The results on the images were excellent, but now the real test begins, we will try the function on a real-time webcam feed. We will also calculate and display the number of frames being updated in one second to get an idea of whether this solution can work in real-time on a CPU or not. As that is the only thing that differentiates it from the other solutions out there.

Output

Woah! that was impressive not only it was fast but the results were quite accurate too.

Create a Hand Type Classification Function

Now we will create a function that will perform hands type classification (i.e. is it a left or right hand). The output (object) by the hand’s landmarks detector model contains another attribute multi_handedness that contains a score (probability of the predicted label being correct) and label (either "Left" or "Right") for each detected hand.

While determining the label, it is assumed that the input image is mirrored (i.e., flipped horizontally). So we had already performed classification during the hand’s landmarks detection, and now we only need to access the information stored in the attribute multi_handedness.

Now we will utilize the function created above to perform hand type classification on a few sample images and display the results.

Cool! it worked perfectly on each of the sample images.

Part 4 (a): Draw Bounding Boxes around the Hands

Create a Function to Draw Bounding Boxes

Now we will create a function that will draw bounding boxes around the hands and write their classified types near them. We will first convert the normalized landmarks back to their original scale by using the width and height of the image. We will then get the bounding box coordinates ((x1,y1), (x2, y2)) for each hand.

  • Top Left Coordinate:
    • x1 – the smallest x-coordinate in the list of the found landmarks of the hand.
    • y1 – the smallest y-coordinate in the list of the found landmarks of the hand.
  • Bottom Right Coordinate:
    • x2 – the largest x-coordinate in the list of the found landmarks of the hand.
    • y2 – the largest y-coordinate in the list of the found landmarks of the hand.

Then we will draw the bounding boxes around the hands using the found coordinates and the specified padding and write the classified types of each hand near them using the bounding box coordinates. And after that, we will either display the resultant image or return it depending upon the passed arguments.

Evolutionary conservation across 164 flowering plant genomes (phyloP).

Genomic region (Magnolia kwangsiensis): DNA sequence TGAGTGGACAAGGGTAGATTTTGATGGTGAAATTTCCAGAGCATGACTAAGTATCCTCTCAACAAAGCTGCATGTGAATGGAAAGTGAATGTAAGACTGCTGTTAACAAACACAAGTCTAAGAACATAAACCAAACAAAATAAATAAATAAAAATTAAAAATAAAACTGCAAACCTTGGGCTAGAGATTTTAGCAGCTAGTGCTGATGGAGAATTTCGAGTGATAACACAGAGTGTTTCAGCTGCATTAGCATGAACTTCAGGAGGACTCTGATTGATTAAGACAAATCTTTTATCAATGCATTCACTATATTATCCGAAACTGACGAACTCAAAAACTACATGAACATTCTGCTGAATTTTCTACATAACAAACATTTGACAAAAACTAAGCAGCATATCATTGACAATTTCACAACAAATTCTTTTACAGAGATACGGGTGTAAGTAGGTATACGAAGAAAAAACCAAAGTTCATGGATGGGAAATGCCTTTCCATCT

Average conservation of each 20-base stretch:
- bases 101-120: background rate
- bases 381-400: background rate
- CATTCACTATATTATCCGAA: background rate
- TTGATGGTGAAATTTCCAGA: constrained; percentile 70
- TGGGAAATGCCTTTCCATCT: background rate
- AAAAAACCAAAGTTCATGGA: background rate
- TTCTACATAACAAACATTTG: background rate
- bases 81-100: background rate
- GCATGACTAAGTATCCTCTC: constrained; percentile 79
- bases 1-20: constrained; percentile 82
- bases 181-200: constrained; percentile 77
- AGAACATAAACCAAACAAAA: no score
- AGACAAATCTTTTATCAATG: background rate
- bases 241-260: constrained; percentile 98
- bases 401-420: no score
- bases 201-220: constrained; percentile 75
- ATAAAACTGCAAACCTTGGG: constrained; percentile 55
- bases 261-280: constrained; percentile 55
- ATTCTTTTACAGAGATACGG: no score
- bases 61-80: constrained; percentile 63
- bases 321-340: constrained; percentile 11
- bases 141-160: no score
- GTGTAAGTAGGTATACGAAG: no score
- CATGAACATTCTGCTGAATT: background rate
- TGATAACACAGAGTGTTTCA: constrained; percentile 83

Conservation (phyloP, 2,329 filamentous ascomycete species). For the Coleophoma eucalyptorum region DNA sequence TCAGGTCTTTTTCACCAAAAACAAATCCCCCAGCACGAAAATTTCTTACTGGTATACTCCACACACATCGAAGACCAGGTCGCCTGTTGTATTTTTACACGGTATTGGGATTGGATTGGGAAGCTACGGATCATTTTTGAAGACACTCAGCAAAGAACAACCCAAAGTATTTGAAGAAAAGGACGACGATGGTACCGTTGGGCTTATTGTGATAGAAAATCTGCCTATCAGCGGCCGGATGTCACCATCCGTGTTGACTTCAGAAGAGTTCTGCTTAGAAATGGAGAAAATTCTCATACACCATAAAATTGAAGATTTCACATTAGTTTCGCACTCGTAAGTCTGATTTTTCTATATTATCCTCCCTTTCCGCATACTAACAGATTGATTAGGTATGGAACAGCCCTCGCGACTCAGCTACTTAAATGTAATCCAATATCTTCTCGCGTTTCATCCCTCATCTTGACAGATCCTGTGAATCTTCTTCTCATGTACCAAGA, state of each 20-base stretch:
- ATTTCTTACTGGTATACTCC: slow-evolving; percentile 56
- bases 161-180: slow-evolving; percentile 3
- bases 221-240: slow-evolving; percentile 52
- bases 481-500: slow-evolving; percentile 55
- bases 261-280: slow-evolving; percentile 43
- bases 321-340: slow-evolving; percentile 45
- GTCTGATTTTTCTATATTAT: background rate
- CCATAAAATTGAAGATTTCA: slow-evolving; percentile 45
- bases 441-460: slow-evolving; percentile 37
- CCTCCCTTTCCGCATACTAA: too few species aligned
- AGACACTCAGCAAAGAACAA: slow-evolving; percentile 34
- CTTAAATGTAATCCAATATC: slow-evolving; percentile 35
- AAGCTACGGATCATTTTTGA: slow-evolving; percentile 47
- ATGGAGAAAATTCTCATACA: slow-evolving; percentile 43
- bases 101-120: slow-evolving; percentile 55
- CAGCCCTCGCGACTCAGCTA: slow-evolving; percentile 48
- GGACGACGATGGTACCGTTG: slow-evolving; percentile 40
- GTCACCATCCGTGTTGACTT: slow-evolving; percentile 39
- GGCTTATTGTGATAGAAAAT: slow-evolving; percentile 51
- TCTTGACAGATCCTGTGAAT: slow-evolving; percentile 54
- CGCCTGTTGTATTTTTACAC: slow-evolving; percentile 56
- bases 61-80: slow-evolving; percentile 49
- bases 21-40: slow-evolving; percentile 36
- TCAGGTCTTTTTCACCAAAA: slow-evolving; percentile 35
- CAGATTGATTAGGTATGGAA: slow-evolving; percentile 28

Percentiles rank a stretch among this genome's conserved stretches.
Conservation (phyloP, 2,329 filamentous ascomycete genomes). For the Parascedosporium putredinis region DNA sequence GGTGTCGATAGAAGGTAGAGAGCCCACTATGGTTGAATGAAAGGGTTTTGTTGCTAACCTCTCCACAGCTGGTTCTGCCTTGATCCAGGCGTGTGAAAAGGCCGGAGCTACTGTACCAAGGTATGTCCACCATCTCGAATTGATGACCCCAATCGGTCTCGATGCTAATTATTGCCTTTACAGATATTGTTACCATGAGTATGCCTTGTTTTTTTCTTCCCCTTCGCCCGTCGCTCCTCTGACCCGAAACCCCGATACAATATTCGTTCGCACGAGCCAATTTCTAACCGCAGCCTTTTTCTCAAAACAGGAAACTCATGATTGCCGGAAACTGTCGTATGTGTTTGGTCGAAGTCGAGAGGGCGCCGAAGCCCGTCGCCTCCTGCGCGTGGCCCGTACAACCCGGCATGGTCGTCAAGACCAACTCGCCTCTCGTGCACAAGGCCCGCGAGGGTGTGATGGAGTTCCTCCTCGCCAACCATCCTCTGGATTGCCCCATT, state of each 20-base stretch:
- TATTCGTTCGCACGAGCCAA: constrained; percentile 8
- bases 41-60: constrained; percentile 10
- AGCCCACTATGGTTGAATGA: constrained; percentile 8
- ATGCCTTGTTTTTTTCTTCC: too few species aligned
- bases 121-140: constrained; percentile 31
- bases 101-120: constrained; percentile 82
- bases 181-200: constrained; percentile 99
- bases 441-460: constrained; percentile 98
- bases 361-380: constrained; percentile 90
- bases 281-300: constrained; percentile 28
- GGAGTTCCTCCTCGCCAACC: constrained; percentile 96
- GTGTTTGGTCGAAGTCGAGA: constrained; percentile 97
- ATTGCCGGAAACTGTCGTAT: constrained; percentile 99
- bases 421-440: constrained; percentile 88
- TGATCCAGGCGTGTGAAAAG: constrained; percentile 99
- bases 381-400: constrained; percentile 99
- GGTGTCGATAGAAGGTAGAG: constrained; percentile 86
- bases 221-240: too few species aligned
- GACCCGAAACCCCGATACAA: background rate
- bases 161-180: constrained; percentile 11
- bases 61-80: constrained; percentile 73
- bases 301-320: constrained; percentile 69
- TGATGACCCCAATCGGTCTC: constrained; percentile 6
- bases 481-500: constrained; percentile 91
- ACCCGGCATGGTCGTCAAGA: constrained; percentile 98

Hands Bounding boxes & Hands Types Detection on Real-Time Webcam Feed

Now we will utilize the function created above to perform hand type classification and draw bounding boxes around the hands on a real-time webcam feed.

Output

Great! the classification, along with localization, works pretty accurately on a real-time webcam feed too.

Part 4 (b): Draw Bounding Boxes around the Hands

Create a Function to Draw Customized Landmarks Annotation

Now we will create a function that will draw customized landmarks of the hands. What we are doing differently, is that we are utilizing the depth (z-coordinate) values to increase and decrease the size of the lines and circles whereas Mediapipe’s annotation uses the fixed sizes. As we have learned that z-coordinate represents the landmark depth, so the smaller the value the closer the landmark is to the camera.

We are calculating the average depth of every landmark of a hand and with the decrease in the average depth of a hand, we are increasing the thickness of the annotation circles and the lines of that hand which means the closer the hand is to the camera bigger the annotation will be, to adjust the annotation size with the size of the hand.

Mediapipe’s Annotation vs Our Customized Annotation on Real-Time Webcam Feed

Now we will utilize the function created above to draw the customized annotation on a real-time webcam feed and stack it with the results of Mediapipe’s annotation to visualize the difference.

Output

As expected, the results were remarkable! The thickness of the annotation circles and the lines of each hand increased with the decrease in the distance, so the hack that Mediapipe uses to calculate the depth works pretty well and is also computationally very reasonable.

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Summary:

In this tutorial, we have learned about a very popular and useful computer vision problem called hand landmarks detection. First, we covered what exactly this is, along with its applications, and then we moved to the implementation details that Mediapipe has used to provide the solution. 

Also, we learned how it used a detection/tracker pipeline to provide the speed for which it stands out. After that, we performed 3D hands landmarks detection using Mediapipe’s solution on images and a real-time webcam feed. 

Then we learned to classify hands as left or right and draw bounding boxes around them and after that, we learned to draw customized landmarks annotation utilizing the z-coordinate (depth) values of the hands.

Now a drawback of using this hand landmarks detection system is that you have to provide the maximum number of hands possible in the image/frame beforehand and the computationally expensive detector is invoked on every frame until the number of hands detection becomes equal to the provided maximum number of hands.

Another limitation is that the z-coordinate is just the relative distance of the landmark from the wrist, and that distance can also vary depending upon the posture of the hand i.e., whether the hand is closed or wide open. So it does not truly represent the depth, but still, it’s a great hack to calculate the depth from 2D images without using a depth camera.

That will be all for today, if you have enjoyed it, tell me in the comments and you can also support me and the Bleed AI team on Patreon here.
If you need 1 on 1 Coaching in AI/computer vision regarding your project or your career then you can reach out to me personally here.